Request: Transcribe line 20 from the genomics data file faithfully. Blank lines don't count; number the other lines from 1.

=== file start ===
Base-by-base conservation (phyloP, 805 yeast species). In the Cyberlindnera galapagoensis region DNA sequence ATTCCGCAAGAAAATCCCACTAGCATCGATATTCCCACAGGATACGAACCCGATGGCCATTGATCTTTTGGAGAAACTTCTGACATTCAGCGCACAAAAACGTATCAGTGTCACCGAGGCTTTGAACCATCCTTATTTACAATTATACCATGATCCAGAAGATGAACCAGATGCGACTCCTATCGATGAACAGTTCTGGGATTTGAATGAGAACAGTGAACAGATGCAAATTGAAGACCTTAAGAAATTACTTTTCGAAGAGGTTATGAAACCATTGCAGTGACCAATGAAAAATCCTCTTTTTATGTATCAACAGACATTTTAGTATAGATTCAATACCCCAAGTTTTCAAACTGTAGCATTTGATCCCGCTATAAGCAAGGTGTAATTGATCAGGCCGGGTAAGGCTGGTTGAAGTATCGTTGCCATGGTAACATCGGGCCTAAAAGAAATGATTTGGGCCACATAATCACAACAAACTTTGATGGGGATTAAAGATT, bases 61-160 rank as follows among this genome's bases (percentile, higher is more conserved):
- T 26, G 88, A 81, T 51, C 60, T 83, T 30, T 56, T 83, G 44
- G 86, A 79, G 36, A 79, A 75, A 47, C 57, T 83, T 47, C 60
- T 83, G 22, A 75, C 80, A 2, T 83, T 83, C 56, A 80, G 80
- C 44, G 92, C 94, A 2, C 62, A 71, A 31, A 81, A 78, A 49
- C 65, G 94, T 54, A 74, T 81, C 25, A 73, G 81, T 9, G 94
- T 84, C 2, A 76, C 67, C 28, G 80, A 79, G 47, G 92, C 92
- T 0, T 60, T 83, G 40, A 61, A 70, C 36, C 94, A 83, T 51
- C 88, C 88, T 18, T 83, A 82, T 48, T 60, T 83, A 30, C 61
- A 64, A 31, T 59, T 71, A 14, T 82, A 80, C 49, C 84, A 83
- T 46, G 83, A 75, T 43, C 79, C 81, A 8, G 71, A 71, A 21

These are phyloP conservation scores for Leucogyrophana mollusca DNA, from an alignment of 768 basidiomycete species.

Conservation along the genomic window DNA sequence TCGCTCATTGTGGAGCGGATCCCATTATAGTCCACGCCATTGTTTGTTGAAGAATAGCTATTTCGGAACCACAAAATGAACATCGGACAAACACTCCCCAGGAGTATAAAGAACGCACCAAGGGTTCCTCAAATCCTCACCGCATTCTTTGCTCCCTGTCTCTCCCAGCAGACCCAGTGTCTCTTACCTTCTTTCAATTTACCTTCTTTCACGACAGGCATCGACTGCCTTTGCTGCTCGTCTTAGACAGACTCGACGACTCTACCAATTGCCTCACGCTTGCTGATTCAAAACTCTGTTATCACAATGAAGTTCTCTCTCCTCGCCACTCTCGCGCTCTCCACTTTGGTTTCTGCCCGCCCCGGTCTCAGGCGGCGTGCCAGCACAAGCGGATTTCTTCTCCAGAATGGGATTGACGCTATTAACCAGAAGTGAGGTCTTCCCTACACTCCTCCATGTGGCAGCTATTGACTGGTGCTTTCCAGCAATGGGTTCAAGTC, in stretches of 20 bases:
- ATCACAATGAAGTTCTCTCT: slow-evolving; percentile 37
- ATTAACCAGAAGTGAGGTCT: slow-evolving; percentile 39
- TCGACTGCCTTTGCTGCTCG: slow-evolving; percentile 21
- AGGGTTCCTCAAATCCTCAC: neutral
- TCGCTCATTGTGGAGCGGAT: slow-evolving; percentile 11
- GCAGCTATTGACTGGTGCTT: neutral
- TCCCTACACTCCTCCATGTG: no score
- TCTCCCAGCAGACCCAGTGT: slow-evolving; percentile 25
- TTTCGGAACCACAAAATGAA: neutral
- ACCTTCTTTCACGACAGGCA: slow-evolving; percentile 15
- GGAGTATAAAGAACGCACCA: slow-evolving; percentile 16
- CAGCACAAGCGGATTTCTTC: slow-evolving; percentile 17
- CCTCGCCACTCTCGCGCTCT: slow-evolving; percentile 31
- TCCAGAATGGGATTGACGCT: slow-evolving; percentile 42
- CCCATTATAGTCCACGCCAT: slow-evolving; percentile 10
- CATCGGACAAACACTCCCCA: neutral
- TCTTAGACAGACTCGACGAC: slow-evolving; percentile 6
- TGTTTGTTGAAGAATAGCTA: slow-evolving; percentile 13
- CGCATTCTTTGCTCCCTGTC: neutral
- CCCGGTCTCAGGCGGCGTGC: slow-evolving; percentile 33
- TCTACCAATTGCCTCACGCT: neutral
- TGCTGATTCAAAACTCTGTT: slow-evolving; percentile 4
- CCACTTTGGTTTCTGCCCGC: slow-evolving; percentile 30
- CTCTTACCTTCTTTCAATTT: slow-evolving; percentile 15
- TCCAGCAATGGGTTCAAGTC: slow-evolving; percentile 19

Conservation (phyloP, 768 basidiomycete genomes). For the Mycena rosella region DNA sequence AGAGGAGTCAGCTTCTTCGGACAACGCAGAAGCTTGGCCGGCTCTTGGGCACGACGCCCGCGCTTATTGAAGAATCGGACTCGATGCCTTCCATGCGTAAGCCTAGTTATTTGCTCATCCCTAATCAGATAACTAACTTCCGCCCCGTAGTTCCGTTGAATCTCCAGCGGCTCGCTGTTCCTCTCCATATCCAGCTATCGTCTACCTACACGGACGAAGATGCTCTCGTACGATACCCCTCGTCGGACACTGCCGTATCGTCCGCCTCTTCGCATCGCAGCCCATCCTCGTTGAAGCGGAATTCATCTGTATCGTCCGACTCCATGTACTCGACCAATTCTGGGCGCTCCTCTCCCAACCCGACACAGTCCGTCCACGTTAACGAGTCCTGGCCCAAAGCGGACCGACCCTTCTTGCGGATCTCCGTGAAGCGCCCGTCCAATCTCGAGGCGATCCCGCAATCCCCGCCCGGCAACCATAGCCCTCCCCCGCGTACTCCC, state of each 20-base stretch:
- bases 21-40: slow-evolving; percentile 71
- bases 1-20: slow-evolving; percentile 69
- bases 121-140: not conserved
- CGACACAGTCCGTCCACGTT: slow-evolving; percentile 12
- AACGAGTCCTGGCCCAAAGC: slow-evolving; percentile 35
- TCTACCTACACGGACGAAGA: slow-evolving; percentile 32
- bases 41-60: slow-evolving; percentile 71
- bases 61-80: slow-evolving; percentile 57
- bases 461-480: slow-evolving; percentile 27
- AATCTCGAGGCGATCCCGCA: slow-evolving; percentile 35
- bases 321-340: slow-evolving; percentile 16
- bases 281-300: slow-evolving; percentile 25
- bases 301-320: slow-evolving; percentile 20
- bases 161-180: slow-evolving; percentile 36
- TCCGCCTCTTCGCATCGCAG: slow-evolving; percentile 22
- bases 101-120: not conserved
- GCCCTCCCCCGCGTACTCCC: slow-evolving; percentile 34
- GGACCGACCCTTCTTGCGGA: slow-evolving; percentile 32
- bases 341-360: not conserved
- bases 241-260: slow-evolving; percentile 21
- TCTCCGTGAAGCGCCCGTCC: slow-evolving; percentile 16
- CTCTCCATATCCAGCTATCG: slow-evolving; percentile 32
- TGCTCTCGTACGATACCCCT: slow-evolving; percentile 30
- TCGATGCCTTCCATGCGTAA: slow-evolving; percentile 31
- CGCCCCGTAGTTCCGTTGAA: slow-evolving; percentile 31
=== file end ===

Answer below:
- TCCCTACACTCCTCCATGTG: no score